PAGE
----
Suppose you have a query like this...
SELECT T.TaskID, T.TaskName, TAU.AssignedUsers FROM `tasks` T LEFT OUTER JOIN ( SELECT TaskID, GROUP_CONCAT(U.FirstName, ' ', U.LastName SEPARATOR ', ') AS AssignedUsers FROM `tasks_assigned_users` TAU INNER JOIN `users` U ON (TAU.UserID=U.UserID) GROUP BY TaskID ) TAU ON (T.TaskID=TAU.TaskID)
Multiple people can be assigned to a given task. The purpose of this query is to show one row per task, but with the people assigned to the task in a single column
Now... suppose you have the proper indexes setup on
tasks_assigned_users. The MySQL Optimizer will still not use the TaskID index when joining
tasks to the derived table. WTF?!?!?
So, my question is... how can you make this query use the index on tasks_assigned_users.TaskID? Temporary tables are lame, so if that's the only solution... the MySQL Optimizer is stupid.
- PRIMARY - TaskID
- PRIMARY - UserID
- PRIMARY - (TaskID,UserID)
- Additional index UNIQUE - (UserID,TaskID)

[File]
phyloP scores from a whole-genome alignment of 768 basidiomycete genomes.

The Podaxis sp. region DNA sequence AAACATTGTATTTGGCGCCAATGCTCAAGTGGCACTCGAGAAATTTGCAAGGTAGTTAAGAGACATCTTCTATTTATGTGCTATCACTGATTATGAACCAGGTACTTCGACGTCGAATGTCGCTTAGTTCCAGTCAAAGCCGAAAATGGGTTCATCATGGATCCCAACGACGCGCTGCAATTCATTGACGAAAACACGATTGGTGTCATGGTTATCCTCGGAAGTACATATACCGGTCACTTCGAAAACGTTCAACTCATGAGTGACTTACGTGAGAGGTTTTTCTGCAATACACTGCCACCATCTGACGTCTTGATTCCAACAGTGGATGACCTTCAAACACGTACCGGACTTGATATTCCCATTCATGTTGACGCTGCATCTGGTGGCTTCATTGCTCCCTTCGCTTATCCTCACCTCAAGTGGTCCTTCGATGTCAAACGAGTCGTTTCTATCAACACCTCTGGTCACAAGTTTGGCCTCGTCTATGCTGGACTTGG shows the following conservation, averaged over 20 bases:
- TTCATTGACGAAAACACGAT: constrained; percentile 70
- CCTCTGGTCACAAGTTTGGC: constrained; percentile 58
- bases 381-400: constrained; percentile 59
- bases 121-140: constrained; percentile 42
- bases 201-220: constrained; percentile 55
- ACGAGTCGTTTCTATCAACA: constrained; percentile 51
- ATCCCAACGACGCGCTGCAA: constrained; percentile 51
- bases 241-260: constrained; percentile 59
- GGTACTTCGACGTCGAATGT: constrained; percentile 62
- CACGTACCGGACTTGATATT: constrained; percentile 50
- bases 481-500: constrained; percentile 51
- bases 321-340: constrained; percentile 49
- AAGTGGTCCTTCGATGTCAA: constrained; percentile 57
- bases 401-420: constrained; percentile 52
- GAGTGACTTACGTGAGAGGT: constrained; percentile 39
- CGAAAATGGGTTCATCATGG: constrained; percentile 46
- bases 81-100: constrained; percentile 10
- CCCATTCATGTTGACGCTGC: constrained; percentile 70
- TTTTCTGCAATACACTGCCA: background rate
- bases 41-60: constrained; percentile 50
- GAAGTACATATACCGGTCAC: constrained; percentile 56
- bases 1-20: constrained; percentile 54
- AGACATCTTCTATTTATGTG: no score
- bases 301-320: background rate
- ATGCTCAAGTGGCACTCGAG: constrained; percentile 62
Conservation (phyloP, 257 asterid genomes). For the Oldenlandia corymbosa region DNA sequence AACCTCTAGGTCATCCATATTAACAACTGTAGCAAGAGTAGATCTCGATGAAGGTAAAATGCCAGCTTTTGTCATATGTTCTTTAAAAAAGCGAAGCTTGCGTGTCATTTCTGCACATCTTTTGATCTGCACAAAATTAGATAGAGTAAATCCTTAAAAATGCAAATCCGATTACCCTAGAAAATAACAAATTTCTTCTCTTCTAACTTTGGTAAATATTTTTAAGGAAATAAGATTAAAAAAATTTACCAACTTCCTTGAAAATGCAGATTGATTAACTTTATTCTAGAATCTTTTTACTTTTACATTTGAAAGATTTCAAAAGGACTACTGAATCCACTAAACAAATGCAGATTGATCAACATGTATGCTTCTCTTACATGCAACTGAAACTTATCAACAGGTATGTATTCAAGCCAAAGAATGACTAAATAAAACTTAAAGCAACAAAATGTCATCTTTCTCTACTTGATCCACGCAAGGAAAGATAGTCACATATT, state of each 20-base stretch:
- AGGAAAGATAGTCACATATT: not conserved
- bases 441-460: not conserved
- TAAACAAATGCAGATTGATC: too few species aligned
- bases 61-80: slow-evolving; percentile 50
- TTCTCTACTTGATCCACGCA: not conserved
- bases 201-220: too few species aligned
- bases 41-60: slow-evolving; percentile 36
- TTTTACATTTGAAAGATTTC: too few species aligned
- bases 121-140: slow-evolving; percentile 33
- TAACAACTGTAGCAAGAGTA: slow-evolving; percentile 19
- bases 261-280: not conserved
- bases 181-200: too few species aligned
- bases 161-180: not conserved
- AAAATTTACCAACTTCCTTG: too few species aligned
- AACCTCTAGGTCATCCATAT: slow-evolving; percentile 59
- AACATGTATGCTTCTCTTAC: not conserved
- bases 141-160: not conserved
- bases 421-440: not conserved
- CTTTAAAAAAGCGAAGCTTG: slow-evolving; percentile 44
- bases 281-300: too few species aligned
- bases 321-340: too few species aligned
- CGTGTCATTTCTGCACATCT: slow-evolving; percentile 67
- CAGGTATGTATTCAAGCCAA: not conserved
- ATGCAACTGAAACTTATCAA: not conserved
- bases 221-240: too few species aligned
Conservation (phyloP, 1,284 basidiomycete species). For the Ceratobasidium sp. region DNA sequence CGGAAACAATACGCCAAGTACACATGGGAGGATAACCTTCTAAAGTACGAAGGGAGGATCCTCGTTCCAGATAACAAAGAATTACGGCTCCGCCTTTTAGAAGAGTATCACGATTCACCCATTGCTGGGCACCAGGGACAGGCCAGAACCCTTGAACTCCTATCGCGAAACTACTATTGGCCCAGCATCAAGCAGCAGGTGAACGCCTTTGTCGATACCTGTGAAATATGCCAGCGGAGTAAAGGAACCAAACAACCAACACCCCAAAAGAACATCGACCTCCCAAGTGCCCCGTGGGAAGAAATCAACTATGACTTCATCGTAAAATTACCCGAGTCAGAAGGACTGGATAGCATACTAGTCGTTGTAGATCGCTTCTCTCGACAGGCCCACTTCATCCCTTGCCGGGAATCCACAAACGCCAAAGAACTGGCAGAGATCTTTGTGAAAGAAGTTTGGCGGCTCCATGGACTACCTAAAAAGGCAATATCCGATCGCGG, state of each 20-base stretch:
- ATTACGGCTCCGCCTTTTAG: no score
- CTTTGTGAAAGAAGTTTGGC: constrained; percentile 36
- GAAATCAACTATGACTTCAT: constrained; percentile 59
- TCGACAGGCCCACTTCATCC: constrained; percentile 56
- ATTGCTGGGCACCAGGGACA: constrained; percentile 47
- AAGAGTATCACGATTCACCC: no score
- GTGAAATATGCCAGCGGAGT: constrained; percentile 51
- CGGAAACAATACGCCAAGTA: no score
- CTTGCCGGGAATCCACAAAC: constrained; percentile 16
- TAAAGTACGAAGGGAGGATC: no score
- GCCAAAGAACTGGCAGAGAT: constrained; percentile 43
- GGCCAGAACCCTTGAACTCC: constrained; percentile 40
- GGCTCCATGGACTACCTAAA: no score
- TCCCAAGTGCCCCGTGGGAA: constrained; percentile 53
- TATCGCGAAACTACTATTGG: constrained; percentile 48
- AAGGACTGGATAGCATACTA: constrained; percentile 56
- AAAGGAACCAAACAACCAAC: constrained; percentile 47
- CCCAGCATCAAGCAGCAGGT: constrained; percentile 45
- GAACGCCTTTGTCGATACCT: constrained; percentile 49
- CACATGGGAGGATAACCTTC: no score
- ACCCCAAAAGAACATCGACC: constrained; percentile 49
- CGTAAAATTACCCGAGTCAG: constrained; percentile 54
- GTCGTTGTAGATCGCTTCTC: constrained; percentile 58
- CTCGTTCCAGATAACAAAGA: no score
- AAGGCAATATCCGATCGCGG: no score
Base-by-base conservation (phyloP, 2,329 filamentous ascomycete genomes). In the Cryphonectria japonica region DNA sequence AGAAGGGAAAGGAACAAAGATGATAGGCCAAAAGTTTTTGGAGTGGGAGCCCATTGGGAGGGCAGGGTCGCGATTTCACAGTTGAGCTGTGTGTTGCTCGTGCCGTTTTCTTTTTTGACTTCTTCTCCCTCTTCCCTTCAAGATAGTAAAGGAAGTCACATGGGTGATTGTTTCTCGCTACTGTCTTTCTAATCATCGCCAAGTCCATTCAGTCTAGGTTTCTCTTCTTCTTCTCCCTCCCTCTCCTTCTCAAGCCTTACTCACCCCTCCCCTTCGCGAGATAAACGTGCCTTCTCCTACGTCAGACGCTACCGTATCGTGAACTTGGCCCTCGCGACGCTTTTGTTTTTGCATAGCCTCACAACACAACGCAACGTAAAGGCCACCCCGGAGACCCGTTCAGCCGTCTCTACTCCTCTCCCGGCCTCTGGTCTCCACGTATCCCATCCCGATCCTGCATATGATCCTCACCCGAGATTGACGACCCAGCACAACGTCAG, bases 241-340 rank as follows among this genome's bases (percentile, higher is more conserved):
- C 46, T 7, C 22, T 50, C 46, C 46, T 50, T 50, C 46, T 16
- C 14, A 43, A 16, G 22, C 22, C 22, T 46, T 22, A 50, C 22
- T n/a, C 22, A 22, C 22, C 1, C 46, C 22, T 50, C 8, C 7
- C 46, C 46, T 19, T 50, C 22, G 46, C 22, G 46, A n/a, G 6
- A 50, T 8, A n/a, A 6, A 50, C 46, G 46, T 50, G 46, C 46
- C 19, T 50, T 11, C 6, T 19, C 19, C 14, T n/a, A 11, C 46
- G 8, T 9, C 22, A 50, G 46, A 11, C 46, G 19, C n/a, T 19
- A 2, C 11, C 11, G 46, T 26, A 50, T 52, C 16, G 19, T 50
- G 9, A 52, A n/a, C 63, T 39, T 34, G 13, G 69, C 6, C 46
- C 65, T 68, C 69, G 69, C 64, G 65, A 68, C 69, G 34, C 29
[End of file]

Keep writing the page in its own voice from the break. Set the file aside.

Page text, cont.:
EDIT: Also, this page says that derived tables are executed/materialized before joins occur. Why not re-use the keys to perform the join?
EDIT 2: MySQL Optimizer won't let you put index hints on derived tables (presumably because there are no indexes on derived tables)
EDIT 3: Here is a really nice blog post about this: http://venublog.com/2010/03/06/how-to-improve-subqueries-derived-tables-performance/ Notice that Case #2 is the solution I'm looking for, but it appears that MySQL does not support this at this time. :(
EDIT 4: Just found this: "As of MySQL 5.6.3, the optimizer more efficiently handles subqueries in the FROM clause (that is, derived tables):... During query execution, the optimizer may add an index to a derived table to speed up row retrieval from it." Seems promising...